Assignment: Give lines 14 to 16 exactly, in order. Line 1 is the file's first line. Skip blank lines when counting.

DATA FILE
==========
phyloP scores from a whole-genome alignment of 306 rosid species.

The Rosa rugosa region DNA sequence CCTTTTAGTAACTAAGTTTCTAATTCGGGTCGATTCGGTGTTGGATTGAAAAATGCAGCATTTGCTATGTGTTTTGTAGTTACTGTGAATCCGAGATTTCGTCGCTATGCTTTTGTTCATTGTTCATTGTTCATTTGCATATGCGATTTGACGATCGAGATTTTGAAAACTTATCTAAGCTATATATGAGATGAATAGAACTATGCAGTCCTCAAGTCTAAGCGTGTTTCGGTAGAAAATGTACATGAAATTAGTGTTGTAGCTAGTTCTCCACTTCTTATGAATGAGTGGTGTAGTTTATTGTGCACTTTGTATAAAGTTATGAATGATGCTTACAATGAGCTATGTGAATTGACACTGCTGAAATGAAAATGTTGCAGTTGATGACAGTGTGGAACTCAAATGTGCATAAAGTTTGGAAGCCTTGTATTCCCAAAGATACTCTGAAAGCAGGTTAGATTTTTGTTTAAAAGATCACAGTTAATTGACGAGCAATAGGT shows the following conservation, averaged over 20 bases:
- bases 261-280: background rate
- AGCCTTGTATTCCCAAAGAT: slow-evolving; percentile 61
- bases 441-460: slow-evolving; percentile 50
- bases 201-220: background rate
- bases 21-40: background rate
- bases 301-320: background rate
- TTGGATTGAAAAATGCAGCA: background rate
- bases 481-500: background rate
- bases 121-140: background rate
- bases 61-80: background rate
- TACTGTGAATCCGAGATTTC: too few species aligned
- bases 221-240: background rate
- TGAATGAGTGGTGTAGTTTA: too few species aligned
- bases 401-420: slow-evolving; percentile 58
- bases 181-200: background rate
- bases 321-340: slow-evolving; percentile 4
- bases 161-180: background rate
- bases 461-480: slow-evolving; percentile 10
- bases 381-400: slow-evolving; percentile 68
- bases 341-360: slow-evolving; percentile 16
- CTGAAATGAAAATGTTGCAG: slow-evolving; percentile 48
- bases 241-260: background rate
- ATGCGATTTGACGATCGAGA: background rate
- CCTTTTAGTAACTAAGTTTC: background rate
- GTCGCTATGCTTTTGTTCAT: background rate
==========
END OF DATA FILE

- bases 221-240: background rate
- TGAATGAGTGGTGTAGTTTA: too few species aligned
- bases 401-420: slow-evolving; percentile 58